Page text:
Isopolis, Addressing Scales of Urban Life in Modern Athens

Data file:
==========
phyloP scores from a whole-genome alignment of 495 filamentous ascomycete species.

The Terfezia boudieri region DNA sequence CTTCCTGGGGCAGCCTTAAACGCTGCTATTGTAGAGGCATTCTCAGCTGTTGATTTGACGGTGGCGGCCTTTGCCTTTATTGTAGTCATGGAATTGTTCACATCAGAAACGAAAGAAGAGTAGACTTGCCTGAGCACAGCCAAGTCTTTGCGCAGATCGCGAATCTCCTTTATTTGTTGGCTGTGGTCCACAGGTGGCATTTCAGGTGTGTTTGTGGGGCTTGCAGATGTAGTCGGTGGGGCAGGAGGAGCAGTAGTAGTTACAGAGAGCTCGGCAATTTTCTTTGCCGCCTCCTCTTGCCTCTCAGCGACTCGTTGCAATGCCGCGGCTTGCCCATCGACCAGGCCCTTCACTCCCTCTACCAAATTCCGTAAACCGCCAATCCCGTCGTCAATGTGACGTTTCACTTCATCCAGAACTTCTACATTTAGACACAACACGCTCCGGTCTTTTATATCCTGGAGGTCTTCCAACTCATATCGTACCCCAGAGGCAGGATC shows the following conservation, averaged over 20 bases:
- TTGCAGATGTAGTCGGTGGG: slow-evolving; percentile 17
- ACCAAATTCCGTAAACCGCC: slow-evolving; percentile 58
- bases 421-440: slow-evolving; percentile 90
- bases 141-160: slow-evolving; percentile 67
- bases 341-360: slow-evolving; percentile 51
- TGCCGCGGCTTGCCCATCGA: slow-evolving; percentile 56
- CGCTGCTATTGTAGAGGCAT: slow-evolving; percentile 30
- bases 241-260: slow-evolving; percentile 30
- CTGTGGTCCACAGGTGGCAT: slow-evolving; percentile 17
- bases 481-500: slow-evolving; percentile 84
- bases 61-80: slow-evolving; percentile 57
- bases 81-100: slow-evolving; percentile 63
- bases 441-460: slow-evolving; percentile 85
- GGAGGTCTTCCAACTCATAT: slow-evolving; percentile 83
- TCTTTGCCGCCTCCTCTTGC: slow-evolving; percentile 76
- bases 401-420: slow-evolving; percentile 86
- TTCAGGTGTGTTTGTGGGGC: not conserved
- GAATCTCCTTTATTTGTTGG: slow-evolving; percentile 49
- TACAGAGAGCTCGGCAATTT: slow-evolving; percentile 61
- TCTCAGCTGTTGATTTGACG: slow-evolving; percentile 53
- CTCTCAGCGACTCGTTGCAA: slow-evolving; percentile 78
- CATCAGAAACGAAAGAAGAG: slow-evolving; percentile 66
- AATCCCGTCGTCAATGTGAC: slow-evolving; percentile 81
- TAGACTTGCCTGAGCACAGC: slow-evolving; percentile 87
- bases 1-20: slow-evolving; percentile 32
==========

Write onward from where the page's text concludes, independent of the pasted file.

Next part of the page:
The old Athens airport site at Helliniko is one of the best plots of land in any Mediterranean city. Closed since 1999, the site is both a huge opportunity for Athens, and a terrain of competing visions of the future. This 1996 Harvard GSD design studio provided the first set of ideas – on the urban, landscape, economic, social, environmental and circulation front, on what was at the time a complex and significant site, whose future had not been planned. Five years before the decommissioning of the Ellinikon Airport, the study addressed “the general question of how large tracts of land within a metropolitan area, formerly the sites of major infrastructure improvements, can be redeveloped to productively address different scales of urban life.” Run by dean Peter Rowe and professor Hashim Sarkis, the participating students were Carlos Arredondo, Patricia Bales, Nancy Conger, Harry Gaveras, Gwang Ya Han, Thomas Doxiadis (Research - Teaching Assistant), Justine Lovinger, Thomas Rammin, Alkistis Rodis (Research - Teaching Assistant), Nicholas Stanos, Meejin Yoon, and Ayman Zahreddine. The participating students, architects, landscape architects, urban designer and planners, brought a multidisciplinary approach to this complex problem. First the studio, as a whole, conducted data gathering and research, and reached some fundamental conclusions: In terms of use, the site is so large that it can accommodate a multitude of programs, including a large metropolitan park, housing, office, and commercial. It was clear at the time that public opinion was in favor of turning the whole area into a park. However, it became clear that a park of that size was in danger of failing, both in construction and maintenance, and that 40-60% of the site should be developed to pay for the park, and to provide offsets for the needier Athenian neighborhoods. In terms of ecology, the site can provide connectivity, re-attaching Mount Hymettus to the sea. Water for irrigation is the main limiting factor for the creation of a park, so smart strategies of xeriscaping, rain water collection, recycling etc would have to be used. In terms of value, both economic and to society, it became clear that the airport site should be combined with the waterfront properties – all belonging to the state – to create a huge waterfront parcel truly unique for any Mediterranean city. That necessitated dealing with Poseidonos, the boulevard that cuts the airport site from the sea. Most importantly, in terms of scale the site is so large that it will make its mark at the metropolitan, and even the national and international scales. The study was clear to point out however, that for the site to work it would have to do so at the very local scale too: the scale of the street and the neighborhood, which successfully characterize life in Athens at large. Thus the studio was named Isopolis, the city which must work at local, regional and metropolitan scale.